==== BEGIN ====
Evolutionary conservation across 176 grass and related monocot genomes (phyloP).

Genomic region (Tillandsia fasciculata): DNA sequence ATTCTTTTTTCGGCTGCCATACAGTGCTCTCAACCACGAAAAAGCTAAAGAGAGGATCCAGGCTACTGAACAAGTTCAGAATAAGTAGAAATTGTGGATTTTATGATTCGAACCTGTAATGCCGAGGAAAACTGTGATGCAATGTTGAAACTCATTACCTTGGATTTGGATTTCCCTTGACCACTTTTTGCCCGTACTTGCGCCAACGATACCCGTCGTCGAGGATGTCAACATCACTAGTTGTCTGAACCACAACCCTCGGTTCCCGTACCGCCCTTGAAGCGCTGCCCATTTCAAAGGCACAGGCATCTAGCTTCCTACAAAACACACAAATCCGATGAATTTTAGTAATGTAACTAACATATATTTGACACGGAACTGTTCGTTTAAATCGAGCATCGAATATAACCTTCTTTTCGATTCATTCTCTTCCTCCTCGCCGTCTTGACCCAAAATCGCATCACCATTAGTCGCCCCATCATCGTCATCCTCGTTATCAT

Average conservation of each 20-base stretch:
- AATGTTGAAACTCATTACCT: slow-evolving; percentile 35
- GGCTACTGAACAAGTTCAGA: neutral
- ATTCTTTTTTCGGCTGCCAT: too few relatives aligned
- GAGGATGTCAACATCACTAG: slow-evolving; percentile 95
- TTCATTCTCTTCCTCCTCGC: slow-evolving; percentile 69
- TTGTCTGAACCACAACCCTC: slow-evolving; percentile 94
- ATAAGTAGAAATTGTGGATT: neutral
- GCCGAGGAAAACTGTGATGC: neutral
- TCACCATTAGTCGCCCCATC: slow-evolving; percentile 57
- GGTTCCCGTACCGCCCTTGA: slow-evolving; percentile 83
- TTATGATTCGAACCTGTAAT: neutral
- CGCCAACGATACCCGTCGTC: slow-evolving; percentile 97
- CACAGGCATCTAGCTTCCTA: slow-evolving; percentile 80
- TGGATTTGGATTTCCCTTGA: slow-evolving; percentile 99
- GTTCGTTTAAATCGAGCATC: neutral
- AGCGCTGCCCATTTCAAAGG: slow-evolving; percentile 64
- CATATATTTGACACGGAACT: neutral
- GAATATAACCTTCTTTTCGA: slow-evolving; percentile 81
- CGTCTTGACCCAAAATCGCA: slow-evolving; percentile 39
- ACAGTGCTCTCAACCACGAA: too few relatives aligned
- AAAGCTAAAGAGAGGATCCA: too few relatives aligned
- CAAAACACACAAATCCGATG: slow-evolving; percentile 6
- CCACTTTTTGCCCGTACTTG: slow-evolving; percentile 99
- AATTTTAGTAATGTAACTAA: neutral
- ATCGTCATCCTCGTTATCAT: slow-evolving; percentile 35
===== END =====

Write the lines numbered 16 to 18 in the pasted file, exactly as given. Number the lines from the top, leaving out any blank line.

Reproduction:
- CACAGGCATCTAGCTTCCTA: slow-evolving; percentile 80
- TGGATTTGGATTTCCCTTGA: slow-evolving; percentile 99
- GTTCGTTTAAATCGAGCATC: neutral